Wednesday, August 10, 2022

Christchurch commits to extra support for odour-hit residents

Residents whose health and wellbeing continues to be affected by the odours being emitted from Christchurch’s fire-damaged wastewater treatment plant are set to receive more targeted support.

Christchurch City Council has committed a further $180,000 to provide more support for schools, and targeted help for residents still affected by odours from the plant.

The new wellbeing response plan includes:

  • Extended support for schools and early learning centres, including those in the Southshore and South New Brighton areas, so they can provide activities and events to help children and their families manage the effects of the odour.
  • Discretionary funding to support people affected by the smell to access health and wellbeing supports.

Christchurch Acting Mayor, Andrew Turner says the additional funds will enable the Council, in partnership with the Ministry of Education, to extend support to more schools in the area.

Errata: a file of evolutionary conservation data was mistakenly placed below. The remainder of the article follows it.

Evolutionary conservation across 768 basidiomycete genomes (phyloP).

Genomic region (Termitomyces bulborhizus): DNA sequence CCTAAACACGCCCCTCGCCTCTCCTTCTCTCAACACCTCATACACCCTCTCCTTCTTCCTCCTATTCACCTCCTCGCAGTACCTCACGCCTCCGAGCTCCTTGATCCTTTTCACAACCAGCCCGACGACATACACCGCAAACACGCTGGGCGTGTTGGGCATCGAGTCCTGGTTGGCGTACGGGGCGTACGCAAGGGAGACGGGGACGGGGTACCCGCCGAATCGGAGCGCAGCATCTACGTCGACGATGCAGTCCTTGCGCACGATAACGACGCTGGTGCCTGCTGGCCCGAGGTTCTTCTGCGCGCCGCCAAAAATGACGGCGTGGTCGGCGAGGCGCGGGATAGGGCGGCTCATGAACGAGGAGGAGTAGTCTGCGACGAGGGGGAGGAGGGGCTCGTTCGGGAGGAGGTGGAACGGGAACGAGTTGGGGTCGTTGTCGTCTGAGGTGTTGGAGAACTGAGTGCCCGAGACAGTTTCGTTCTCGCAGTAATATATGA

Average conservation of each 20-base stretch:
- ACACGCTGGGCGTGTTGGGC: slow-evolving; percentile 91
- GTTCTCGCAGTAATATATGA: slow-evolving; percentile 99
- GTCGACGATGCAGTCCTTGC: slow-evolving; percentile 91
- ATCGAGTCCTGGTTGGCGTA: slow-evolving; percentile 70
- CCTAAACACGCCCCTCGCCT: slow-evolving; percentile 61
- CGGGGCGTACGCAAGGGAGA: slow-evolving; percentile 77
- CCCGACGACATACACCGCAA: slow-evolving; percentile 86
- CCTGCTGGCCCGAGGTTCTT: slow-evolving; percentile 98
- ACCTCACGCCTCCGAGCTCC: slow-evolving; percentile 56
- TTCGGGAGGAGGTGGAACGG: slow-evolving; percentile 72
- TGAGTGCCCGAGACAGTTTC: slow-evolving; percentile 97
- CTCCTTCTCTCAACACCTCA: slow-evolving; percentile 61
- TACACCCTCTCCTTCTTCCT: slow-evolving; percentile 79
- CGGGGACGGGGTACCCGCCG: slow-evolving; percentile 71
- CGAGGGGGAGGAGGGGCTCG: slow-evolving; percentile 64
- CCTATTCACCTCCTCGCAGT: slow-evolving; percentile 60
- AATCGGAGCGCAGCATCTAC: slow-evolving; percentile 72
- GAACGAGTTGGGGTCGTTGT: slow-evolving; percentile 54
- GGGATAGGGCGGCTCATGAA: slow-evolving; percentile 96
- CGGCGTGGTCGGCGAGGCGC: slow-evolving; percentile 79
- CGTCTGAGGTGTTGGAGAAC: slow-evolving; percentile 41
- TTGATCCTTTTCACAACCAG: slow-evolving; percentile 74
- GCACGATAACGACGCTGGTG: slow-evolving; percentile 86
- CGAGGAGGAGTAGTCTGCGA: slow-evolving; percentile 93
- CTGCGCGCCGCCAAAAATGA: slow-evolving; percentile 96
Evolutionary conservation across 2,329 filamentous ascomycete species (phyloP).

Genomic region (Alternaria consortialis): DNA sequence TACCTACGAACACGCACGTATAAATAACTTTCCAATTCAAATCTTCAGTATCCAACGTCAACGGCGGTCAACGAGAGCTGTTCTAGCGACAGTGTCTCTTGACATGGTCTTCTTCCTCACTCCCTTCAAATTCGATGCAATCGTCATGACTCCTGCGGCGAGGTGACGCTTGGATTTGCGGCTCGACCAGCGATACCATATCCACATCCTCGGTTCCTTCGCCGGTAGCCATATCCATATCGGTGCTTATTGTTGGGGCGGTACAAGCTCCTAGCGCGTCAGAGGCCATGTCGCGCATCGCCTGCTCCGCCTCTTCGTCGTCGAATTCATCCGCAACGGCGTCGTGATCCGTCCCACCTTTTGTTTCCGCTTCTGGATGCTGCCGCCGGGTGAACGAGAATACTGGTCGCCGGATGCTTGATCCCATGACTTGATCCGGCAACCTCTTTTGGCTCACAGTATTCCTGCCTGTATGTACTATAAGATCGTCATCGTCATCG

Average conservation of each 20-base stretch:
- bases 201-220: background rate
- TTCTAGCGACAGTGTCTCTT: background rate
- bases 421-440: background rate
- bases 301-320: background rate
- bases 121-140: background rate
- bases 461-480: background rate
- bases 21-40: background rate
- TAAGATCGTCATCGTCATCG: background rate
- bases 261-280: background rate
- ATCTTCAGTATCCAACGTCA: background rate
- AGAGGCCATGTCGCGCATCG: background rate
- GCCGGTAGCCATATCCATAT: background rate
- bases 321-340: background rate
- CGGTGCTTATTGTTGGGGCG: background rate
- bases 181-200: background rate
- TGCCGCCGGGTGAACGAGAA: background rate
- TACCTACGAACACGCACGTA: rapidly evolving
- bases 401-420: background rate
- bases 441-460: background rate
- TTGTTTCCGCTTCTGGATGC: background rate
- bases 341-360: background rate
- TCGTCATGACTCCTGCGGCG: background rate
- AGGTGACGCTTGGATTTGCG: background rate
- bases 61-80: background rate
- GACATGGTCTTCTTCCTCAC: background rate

“Until now the support has been focused on schools and early childhood centres close to the plant, but we are now further extending our support to education providers in South New Brighton and Southshore,” said Cr Turner.

“The funding will also help develop a science education programme for schools, in partnership with the Ministry of Education. This will help students understand how the Christchurch wastewater treatment plant works, and how its operation was impacted by the fire.

“Another purpose of this new response plan is to remove any barriers that people might face in accessing health and wellbeing services.

“We will work closely with Pegasus Health’s partnership community workers to identify people whose health and wellbeing continues to be negatively affected by the wastewater treatment plant odours,” Cr Turner said.

On 30 May, the Council approved a $1 million community support package to help residents living in the immediate vicinity of the fire-damaged treatment plant. Part of that package included offering residents within a set geographical area a one-off payment of $200 to help them deal with the impacts of the fire.

On Wednesday, the Council agreed to end those payments to in-zone applicants on Friday 12 August, saying the uptake had plateaued after more than 2,600 households took up the $200 grant offer.

Out-of-zone applicants can contact CommunityGrants@ccc.govt.nz until Wednesday 31 August to be considered for a support payment.

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